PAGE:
In it, but not of it. TPM DC
No one better embodied the shifting politics on this issue than McCain, who led the 2007 immigration push with the late Ted Kennedy only to follow his party to the right and oppose even a bill granting a path to citizenship for young undocumented immigrants, the DREAM Act, in 2010. Now he's on the side of reform once again, and publicly welcoming support from former opponent President Obama, who will deliver his own remarks on immigration reform Tuesday in Nevada.
Asked why he felt he had a better chance of success this time, McCain offered a blunt response.
"Elections," he said. "Elections. The Republican Party is losing the support of our Hispanic citizens."
Schumer and McCain were joined by Democratic Sens. Dick Durbin (IL) and Robert Menendez (NJ), as well as Sen. Marco Rubio (R-FL), the latter of whom is considered a critical ambassador on the right in selling the plan. Menendez and Rubio spoke at significant length in Spanish at the event, directly addressing the many Hispanic media outlets present for their remarks.
"We are dealing with 11 million human beings who are here undocumented, the vast and enormous majority of whom have come here here in pursuit of what all of us would recognize as the American dream," Rubio said.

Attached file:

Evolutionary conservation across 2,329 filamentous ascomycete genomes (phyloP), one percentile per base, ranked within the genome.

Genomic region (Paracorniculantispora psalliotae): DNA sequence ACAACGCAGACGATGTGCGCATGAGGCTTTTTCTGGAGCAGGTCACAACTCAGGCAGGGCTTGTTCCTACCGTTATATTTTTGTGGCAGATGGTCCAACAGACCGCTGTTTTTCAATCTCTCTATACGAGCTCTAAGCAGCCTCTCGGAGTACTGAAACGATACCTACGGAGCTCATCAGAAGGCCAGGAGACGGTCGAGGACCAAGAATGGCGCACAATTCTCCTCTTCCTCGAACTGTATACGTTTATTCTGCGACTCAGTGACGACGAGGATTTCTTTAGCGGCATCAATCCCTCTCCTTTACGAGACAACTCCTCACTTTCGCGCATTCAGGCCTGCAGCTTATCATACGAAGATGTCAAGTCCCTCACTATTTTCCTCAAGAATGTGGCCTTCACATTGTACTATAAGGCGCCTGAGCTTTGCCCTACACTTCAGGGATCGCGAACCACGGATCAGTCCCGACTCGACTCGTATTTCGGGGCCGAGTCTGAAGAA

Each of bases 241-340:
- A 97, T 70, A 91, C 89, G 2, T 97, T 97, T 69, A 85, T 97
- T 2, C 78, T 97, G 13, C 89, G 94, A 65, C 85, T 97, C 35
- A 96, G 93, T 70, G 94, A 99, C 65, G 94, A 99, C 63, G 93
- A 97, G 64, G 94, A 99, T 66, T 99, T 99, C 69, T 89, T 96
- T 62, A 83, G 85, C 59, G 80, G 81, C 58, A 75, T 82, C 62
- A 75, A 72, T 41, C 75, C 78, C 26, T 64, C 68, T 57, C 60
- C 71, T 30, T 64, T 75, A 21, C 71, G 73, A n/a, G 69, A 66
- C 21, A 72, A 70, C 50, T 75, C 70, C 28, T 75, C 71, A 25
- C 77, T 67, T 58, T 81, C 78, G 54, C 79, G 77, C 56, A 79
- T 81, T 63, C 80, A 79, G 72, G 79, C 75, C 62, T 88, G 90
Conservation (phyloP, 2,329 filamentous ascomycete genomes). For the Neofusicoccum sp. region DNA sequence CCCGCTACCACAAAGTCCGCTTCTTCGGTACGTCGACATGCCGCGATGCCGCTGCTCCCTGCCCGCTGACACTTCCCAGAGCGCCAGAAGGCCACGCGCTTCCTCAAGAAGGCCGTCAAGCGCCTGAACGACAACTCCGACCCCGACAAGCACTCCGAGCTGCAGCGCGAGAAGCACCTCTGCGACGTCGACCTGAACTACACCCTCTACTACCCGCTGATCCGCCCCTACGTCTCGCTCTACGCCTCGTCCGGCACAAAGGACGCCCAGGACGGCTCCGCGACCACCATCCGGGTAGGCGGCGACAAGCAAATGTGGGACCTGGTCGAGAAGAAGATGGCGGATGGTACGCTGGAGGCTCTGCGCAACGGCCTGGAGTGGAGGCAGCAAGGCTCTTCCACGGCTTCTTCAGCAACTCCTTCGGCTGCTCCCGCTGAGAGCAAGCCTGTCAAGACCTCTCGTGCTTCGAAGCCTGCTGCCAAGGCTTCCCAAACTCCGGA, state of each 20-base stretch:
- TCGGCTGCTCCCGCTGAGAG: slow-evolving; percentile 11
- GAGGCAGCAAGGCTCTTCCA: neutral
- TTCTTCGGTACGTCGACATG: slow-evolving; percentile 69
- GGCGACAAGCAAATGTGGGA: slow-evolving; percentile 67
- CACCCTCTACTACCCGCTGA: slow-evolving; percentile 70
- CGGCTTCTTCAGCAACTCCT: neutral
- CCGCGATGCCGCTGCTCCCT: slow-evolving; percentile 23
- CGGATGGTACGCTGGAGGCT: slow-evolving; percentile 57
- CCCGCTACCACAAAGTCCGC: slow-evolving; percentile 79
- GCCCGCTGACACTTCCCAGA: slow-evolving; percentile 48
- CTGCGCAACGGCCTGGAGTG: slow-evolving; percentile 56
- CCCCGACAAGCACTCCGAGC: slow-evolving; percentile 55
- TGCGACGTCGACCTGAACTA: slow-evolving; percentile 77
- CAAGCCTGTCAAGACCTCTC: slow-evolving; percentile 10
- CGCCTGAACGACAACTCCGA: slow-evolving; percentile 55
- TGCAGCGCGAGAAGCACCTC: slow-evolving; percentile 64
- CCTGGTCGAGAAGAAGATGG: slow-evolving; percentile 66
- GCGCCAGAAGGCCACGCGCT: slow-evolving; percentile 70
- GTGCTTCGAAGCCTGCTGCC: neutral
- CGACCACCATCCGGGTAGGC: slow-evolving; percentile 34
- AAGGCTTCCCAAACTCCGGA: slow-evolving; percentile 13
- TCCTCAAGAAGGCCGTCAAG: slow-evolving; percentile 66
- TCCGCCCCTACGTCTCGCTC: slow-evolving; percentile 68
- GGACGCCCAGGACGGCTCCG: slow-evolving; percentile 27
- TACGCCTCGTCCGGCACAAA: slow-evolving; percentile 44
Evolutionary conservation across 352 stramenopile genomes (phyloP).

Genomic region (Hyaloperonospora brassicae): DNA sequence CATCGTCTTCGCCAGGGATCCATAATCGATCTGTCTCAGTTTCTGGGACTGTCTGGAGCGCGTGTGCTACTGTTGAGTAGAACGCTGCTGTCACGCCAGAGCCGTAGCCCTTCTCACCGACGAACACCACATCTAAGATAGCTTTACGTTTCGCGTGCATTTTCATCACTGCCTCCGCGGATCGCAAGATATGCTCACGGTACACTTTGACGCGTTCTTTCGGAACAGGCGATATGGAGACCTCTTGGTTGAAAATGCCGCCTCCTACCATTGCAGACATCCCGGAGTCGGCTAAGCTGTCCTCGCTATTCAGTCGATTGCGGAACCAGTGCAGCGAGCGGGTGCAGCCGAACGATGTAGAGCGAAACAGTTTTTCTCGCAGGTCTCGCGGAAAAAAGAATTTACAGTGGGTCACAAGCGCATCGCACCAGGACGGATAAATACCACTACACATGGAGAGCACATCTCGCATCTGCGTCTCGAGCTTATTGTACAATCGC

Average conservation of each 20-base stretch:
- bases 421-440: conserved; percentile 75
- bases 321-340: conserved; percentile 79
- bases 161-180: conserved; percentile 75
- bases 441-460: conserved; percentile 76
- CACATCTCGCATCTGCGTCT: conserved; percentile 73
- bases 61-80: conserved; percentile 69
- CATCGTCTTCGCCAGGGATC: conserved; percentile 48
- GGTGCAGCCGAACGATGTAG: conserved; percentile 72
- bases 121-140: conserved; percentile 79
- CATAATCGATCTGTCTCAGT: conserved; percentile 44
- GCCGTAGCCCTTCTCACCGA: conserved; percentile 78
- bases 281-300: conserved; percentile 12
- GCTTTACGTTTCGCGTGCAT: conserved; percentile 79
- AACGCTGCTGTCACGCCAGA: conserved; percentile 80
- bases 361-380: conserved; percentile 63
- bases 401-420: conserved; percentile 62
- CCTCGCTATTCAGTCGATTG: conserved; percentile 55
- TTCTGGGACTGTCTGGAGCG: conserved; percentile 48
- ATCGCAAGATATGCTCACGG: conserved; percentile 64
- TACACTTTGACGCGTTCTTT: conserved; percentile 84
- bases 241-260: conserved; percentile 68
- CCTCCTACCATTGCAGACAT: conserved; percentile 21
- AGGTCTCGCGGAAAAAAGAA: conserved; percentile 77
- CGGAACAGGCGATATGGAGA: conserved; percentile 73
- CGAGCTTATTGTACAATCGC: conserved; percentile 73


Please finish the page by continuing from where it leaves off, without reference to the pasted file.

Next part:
Major questions remain as negotiations continue to fill out a fuller bill. There are still limited details as to how easily undocumented immigrants would be able to eventually apply for a green card and then citizenship. Experts warn the existing legal immigration system's quotas and backlogs would make it impossible to naturalize the undocumented population. Menendez told TPM afterwards that issues like whether to expand the number of green cards available to help move the process along would be left to future negotiations.
Little information is available on the bill's border security provisions, which in addition to improved technology and more stringent procedures, would include a commission of border state officials to oversee the process. That group appears to be non-binding and advisory in the bipartisan framework, but House Republicans could potentially seek to expand its powers.
Nonetheless, immigration reform advocates in the Latino, business, religious, and labor community generally offered up praise to the Senate group for getting the ball rolling. In just a few months, top Republicans -- including some of the party's brightest stars -- have gone from a default border hawk stance to backing a path to citizenship for undocumented immigrants. With that critical leap already completed, it's far easier for the rest to snap into place.